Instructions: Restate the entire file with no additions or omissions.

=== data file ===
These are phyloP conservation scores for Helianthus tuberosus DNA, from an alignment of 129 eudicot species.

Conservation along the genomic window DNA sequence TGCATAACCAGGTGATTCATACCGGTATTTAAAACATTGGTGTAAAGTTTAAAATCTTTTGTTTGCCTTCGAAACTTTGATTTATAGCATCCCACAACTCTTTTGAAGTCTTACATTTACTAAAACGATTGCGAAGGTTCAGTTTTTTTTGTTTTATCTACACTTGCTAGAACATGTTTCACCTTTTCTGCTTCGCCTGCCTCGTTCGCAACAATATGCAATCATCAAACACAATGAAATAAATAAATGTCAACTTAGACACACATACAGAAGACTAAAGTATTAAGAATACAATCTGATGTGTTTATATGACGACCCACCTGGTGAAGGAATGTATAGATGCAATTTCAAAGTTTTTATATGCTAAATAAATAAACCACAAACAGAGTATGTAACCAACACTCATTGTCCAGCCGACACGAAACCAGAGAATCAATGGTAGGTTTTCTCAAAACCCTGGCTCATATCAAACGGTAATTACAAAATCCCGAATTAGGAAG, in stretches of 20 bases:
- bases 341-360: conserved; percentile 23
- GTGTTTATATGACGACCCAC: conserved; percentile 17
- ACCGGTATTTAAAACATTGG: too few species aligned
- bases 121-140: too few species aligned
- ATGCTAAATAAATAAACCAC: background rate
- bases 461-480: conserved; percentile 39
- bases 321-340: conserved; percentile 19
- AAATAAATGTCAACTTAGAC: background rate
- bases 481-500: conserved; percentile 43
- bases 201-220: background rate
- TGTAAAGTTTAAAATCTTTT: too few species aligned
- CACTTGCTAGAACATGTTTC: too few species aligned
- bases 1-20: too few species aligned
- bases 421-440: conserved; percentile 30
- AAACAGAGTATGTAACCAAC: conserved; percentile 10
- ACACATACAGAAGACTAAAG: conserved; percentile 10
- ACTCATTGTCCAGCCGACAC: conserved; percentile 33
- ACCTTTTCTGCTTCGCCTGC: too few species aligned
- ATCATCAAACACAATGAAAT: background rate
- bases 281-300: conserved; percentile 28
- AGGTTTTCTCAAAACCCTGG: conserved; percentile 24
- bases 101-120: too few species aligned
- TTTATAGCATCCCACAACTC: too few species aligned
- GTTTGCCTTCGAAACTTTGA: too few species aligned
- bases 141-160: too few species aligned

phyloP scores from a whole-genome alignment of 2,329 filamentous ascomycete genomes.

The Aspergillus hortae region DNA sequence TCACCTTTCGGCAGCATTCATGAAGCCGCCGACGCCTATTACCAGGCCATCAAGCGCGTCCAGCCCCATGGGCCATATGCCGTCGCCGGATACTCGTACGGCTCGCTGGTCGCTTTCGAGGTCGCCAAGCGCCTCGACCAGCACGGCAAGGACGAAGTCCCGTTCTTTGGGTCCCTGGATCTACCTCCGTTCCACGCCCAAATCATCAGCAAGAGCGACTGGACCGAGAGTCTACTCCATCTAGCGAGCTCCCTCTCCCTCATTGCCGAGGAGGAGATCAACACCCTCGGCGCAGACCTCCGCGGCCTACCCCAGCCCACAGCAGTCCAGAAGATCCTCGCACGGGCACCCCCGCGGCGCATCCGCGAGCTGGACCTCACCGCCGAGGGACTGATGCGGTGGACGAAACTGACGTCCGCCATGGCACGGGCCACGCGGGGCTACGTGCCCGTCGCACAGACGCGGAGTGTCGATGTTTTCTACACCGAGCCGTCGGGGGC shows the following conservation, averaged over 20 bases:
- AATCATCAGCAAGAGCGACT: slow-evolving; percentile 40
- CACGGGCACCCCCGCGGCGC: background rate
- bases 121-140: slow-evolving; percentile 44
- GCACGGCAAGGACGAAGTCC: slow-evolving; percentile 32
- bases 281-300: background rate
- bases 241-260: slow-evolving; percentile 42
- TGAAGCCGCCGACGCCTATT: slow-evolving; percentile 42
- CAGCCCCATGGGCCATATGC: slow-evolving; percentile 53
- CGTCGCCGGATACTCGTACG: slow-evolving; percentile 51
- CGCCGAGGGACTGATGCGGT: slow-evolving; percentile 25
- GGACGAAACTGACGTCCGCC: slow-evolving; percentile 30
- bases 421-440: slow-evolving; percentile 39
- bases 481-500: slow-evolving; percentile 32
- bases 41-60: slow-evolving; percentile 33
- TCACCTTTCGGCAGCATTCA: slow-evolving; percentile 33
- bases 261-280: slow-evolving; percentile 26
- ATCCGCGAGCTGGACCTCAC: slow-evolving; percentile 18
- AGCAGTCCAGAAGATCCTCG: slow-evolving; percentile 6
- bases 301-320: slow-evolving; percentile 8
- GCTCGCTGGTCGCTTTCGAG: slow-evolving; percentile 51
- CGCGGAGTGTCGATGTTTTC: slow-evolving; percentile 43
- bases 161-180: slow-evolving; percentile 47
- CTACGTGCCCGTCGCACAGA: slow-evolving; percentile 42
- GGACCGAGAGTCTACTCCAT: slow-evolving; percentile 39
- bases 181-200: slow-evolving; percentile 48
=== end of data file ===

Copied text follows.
These are phyloP conservation scores for Helianthus tuberosus DNA, from an alignment of 129 eudicot species.

Conservation along the genomic window DNA sequence TGCATAACCAGGTGATTCATACCGGTATTTAAAACATTGGTGTAAAGTTTAAAATCTTTTGTTTGCCTTCGAAACTTTGATTTATAGCATCCCACAACTCTTTTGAAGTCTTACATTTACTAAAACGATTGCGAAGGTTCAGTTTTTTTTGTTTTATCTACACTTGCTAGAACATGTTTCACCTTTTCTGCTTCGCCTGCCTCGTTCGCAACAATATGCAATCATCAAACACAATGAAATAAATAAATGTCAACTTAGACACACATACAGAAGACTAAAGTATTAAGAATACAATCTGATGTGTTTATATGACGACCCACCTGGTGAAGGAATGTATAGATGCAATTTCAAAGTTTTTATATGCTAAATAAATAAACCACAAACAGAGTATGTAACCAACACTCATTGTCCAGCCGACACGAAACCAGAGAATCAATGGTAGGTTTTCTCAAAACCCTGGCTCATATCAAACGGTAATTACAAAATCCCGAATTAGGAAG, in stretches of 20 bases:
- bases 341-360: conserved; percentile 23
- GTGTTTATATGACGACCCAC: conserved; percentile 17
- ACCGGTATTTAAAACATTGG: too few species aligned
- bases 121-140: too few species aligned
- ATGCTAAATAAATAAACCAC: background rate
- bases 461-480: conserved; percentile 39
- bases 321-340: conserved; percentile 19
- AAATAAATGTCAACTTAGAC: background rate
- bases 481-500: conserved; percentile 43
- bases 201-220: background rate
- TGTAAAGTTTAAAATCTTTT: too few species aligned
- CACTTGCTAGAACATGTTTC: too few species aligned
- bases 1-20: too few species aligned
- bases 421-440: conserved; percentile 30
- AAACAGAGTATGTAACCAAC: conserved; percentile 10
- ACACATACAGAAGACTAAAG: conserved; percentile 10
- ACTCATTGTCCAGCCGACAC: conserved; percentile 33
- ACCTTTTCTGCTTCGCCTGC: too few species aligned
- ATCATCAAACACAATGAAAT: background rate
- bases 281-300: conserved; percentile 28
- AGGTTTTCTCAAAACCCTGG: conserved; percentile 24
- bases 101-120: too few species aligned
- TTTATAGCATCCCACAACTC: too few species aligned
- GTTTGCCTTCGAAACTTTGA: too few species aligned
- bases 141-160: too few species aligned

phyloP scores from a whole-genome alignment of 2,329 filamentous ascomycete genomes.

The Aspergillus hortae region DNA sequence TCACCTTTCGGCAGCATTCATGAAGCCGCCGACGCCTATTACCAGGCCATCAAGCGCGTCCAGCCCCATGGGCCATATGCCGTCGCCGGATACTCGTACGGCTCGCTGGTCGCTTTCGAGGTCGCCAAGCGCCTCGACCAGCACGGCAAGGACGAAGTCCCGTTCTTTGGGTCCCTGGATCTACCTCCGTTCCACGCCCAAATCATCAGCAAGAGCGACTGGACCGAGAGTCTACTCCATCTAGCGAGCTCCCTCTCCCTCATTGCCGAGGAGGAGATCAACACCCTCGGCGCAGACCTCCGCGGCCTACCCCAGCCCACAGCAGTCCAGAAGATCCTCGCACGGGCACCCCCGCGGCGCATCCGCGAGCTGGACCTCACCGCCGAGGGACTGATGCGGTGGACGAAACTGACGTCCGCCATGGCACGGGCCACGCGGGGCTACGTGCCCGTCGCACAGACGCGGAGTGTCGATGTTTTCTACACCGAGCCGTCGGGGGC shows the following conservation, averaged over 20 bases:
- AATCATCAGCAAGAGCGACT: slow-evolving; percentile 40
- CACGGGCACCCCCGCGGCGC: background rate
- bases 121-140: slow-evolving; percentile 44
- GCACGGCAAGGACGAAGTCC: slow-evolving; percentile 32
- bases 281-300: background rate
- bases 241-260: slow-evolving; percentile 42
- TGAAGCCGCCGACGCCTATT: slow-evolving; percentile 42
- CAGCCCCATGGGCCATATGC: slow-evolving; percentile 53
- CGTCGCCGGATACTCGTACG: slow-evolving; percentile 51
- CGCCGAGGGACTGATGCGGT: slow-evolving; percentile 25
- GGACGAAACTGACGTCCGCC: slow-evolving; percentile 30
- bases 421-440: slow-evolving; percentile 39
- bases 481-500: slow-evolving; percentile 32
- bases 41-60: slow-evolving; percentile 33
- TCACCTTTCGGCAGCATTCA: slow-evolving; percentile 33
- bases 261-280: slow-evolving; percentile 26
- ATCCGCGAGCTGGACCTCAC: slow-evolving; percentile 18
- AGCAGTCCAGAAGATCCTCG: slow-evolving; percentile 6
- bases 301-320: slow-evolving; percentile 8
- GCTCGCTGGTCGCTTTCGAG: slow-evolving; percentile 51
- CGCGGAGTGTCGATGTTTTC: slow-evolving; percentile 43
- bases 161-180: slow-evolving; percentile 47
- CTACGTGCCCGTCGCACAGA: slow-evolving; percentile 42
- GGACCGAGAGTCTACTCCAT: slow-evolving; percentile 39
- bases 181-200: slow-evolving; percentile 48